The all-time great discusses what today’s players need to succeed, her career regrets and the future of coaching
Q: You’ve been credited with pioneering the tennis “team”—a player’s staff that includes coaches, physios and additional support. What are your thoughts on today’s teams?
Like everything, it’s a balancing act. What is enough information, and what is too much? What is enough preparation? How much physical training do you need? I would rather do too little of everything than too much, because if you do too little, you can make up for it as you go along and figure things out. But if you do too much, it becomes harder to cut the fat, so to speak.
The team is something you must evolve as your career evolves, to make sure that all the bases that need to be covered are taken care of. You also need to take responsibility and be in charge of what’s going on, and how everything is being run. Even though you’re the boss of everybody, you become a cog in this big wheel. If too many things are done for you, then how the heck do you decide what to do when the s--- hits the fan?
Players need to take ownership of their teams, rather than the other way around. There can be too much dependence. It’s a fine line and a constant work in progress. You may have a certain pre-match routine that works for a while, but you need to be able to play with it and adapt. That goes for everything in tennis. You don’t want to get stuck in a rut.
Q: Do you have any regrets about your own experience on tour?
I if I did anything too much, it was training. I could have trained less. I should have played fewer tournaments, fewer matches and not as much doubles. If I had to do it over again, I would have scheduled
myself differently so I could have lasted longer during matches. The people I had working with me, and stuff that I did, I think I took it to another level, but I don’t think I overdid it.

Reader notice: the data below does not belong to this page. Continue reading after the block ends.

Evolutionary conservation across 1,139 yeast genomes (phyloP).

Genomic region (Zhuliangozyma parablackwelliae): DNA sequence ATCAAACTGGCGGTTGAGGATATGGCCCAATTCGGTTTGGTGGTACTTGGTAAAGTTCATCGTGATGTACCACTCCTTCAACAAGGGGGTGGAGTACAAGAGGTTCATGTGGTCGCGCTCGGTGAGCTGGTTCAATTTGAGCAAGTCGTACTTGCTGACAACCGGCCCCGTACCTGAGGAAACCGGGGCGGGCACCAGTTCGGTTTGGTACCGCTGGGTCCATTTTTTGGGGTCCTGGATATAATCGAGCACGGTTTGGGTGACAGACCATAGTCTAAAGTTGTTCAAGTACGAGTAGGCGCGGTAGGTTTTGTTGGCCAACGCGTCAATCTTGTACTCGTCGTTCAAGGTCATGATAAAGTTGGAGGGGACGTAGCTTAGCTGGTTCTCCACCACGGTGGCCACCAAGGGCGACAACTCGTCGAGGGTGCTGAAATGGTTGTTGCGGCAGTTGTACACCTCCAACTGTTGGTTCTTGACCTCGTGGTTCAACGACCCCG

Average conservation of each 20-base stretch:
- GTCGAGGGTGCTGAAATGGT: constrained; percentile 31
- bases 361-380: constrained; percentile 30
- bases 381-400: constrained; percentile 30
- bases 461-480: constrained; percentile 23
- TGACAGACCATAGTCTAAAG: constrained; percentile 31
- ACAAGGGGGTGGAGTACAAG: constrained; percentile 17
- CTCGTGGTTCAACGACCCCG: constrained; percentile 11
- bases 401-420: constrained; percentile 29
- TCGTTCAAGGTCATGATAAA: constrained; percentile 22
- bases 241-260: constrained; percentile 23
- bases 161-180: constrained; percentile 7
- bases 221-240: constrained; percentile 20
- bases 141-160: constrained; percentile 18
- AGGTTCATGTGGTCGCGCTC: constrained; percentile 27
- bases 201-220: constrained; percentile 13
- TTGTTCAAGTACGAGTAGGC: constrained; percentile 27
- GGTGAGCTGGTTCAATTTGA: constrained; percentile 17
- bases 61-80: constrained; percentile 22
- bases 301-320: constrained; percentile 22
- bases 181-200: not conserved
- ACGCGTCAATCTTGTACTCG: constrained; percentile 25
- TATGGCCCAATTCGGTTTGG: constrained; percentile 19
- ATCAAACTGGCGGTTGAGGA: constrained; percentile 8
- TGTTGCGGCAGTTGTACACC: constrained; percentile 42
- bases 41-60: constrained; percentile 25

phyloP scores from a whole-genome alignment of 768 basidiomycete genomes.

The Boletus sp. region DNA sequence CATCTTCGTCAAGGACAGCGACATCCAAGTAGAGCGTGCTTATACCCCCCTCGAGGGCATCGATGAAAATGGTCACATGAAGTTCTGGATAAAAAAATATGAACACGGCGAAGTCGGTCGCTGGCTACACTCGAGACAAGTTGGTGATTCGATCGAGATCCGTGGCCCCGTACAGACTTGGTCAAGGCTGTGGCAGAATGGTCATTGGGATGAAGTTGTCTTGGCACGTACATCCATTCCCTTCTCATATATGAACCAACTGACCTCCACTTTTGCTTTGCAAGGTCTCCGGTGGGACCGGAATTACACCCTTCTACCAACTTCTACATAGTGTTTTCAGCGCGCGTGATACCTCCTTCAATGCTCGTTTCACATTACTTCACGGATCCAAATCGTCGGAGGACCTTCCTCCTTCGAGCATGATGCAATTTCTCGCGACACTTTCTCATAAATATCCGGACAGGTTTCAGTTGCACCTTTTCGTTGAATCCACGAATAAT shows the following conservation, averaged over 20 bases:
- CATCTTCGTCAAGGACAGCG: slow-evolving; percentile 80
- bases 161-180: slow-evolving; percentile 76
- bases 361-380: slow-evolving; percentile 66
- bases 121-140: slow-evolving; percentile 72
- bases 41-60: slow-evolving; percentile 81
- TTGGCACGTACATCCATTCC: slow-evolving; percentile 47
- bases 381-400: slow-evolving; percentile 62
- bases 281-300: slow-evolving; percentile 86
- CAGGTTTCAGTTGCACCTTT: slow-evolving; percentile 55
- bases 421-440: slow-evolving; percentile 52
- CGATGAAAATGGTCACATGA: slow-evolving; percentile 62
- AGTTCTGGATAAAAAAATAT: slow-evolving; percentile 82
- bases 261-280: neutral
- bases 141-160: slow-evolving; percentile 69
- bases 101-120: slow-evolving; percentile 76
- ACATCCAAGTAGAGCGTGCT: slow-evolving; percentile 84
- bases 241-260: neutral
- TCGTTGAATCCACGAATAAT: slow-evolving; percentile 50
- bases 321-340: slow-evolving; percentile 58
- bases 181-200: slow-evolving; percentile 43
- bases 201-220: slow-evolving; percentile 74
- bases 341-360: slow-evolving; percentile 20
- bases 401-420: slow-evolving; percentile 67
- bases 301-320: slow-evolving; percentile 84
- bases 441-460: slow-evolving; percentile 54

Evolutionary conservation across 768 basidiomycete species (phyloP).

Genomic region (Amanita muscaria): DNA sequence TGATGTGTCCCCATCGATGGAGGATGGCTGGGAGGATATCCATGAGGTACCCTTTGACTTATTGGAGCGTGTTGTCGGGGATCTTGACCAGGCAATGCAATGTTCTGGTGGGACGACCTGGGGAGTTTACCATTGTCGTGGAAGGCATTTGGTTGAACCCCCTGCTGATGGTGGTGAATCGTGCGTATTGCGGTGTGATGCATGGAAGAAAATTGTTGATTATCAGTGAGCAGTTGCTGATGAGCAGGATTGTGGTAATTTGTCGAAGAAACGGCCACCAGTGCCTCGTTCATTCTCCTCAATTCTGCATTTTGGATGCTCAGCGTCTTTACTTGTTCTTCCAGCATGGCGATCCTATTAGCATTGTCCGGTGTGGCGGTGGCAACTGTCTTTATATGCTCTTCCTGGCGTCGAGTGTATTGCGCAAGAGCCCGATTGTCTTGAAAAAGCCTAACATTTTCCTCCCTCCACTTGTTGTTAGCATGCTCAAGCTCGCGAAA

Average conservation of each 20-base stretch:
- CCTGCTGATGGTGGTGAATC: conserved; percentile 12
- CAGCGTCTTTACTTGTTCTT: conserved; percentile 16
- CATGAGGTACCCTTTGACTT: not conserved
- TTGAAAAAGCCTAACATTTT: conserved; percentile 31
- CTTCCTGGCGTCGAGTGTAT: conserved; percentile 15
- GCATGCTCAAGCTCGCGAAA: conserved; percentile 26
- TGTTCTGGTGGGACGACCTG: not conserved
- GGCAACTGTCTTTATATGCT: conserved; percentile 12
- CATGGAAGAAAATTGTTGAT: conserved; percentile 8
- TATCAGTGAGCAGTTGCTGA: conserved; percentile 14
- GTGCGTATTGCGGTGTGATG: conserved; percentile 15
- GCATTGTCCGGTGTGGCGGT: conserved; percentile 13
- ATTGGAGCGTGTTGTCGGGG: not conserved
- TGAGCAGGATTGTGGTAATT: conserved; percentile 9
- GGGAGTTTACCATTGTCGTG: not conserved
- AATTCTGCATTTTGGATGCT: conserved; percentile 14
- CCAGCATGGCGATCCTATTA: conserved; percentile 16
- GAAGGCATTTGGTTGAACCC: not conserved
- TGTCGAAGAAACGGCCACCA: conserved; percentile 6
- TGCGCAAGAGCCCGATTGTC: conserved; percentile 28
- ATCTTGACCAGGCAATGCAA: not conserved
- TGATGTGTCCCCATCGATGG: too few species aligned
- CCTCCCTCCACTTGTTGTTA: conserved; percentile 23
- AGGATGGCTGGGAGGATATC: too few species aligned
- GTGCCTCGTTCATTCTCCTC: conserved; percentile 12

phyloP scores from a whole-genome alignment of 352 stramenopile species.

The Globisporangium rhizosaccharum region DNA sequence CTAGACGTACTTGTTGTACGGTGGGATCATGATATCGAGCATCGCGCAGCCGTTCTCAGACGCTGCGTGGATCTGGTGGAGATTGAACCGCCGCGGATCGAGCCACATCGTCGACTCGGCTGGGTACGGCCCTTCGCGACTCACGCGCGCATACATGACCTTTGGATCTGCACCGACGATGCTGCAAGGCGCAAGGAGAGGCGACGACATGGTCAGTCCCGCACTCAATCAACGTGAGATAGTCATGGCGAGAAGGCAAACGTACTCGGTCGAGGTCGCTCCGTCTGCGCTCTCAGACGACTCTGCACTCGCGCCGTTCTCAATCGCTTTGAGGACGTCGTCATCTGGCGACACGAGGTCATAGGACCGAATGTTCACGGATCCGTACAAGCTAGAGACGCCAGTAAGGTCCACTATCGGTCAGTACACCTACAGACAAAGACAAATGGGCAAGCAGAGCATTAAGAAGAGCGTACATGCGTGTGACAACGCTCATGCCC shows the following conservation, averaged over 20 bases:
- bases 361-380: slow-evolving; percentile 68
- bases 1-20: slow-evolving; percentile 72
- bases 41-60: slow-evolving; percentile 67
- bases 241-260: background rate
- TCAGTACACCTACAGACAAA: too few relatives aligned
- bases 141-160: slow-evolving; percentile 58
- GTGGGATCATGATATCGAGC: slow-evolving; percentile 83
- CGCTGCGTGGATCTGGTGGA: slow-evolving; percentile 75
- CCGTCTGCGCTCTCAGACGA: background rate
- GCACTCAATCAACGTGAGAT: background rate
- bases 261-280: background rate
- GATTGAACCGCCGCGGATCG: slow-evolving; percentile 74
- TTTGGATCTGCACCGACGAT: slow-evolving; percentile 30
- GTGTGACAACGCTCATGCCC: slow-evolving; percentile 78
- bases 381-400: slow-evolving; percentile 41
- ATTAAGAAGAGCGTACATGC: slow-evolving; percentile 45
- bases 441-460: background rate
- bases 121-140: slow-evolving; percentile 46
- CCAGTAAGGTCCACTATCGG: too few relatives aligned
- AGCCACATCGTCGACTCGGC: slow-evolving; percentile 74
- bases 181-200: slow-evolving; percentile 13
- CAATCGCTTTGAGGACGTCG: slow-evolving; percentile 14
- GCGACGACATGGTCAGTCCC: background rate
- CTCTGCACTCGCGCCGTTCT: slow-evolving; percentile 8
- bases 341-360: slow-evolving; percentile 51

We also didn’t have technology to receive instantaneous feedback in those days, which could have made a difference. Today, there’s just so much information out there. With some new racquets, you can see how much spin you’ve put on the ball, how many balls you missed during a drill, and more. But again, you can get plugged in so much that it just becomes overwhelming.
Q: Which members of your team made the biggest impact on your career?
Originally, when I really started putting everything together, it was Nancy Lieberman. We were working out and hit it off right away. Then I had a guy that was helping me with speed work, a woman who was a champion bodybuilder that helped me with flexibility and strength, and a guy that helped me with a diet. Although I was eating well, I needed to eat smarter before matches.
And of course, I had a coach—the biggest piece of the puzzle—which was Renee Richards. Renee was constant; I needed her all the time. Whereas the others, they tell you what to do, and then once you
know what to do, you don’t need them all the time. It’s kind of like, once you know what you should be eating, you don’t need somebody telling you what you should be eating, because you already know.
Q: On-court coaching has been used in the WTA for some time, is part of Davis Cup and Fed Cup, and has been experimented with at other events. What are your thoughts on the concept and its future?
I have mixed emotions on that. I would have loved to have had a coach with me on the court just so that I could talk to somebody. It would have been helpful as a particular strategy. But oftentimes, on-court coaching is someone talking for a minute and saying absolutely nothing that’s helpful to the player. It depends on the coach, how they coach, and what relationship they have with the player.
I don’t like the fact that it’s on the women’s tour and not on the men’s tour, because then it looks like the women need help and the men don’t. I think it would help the men just as much as it helps the women, if they have the right coach.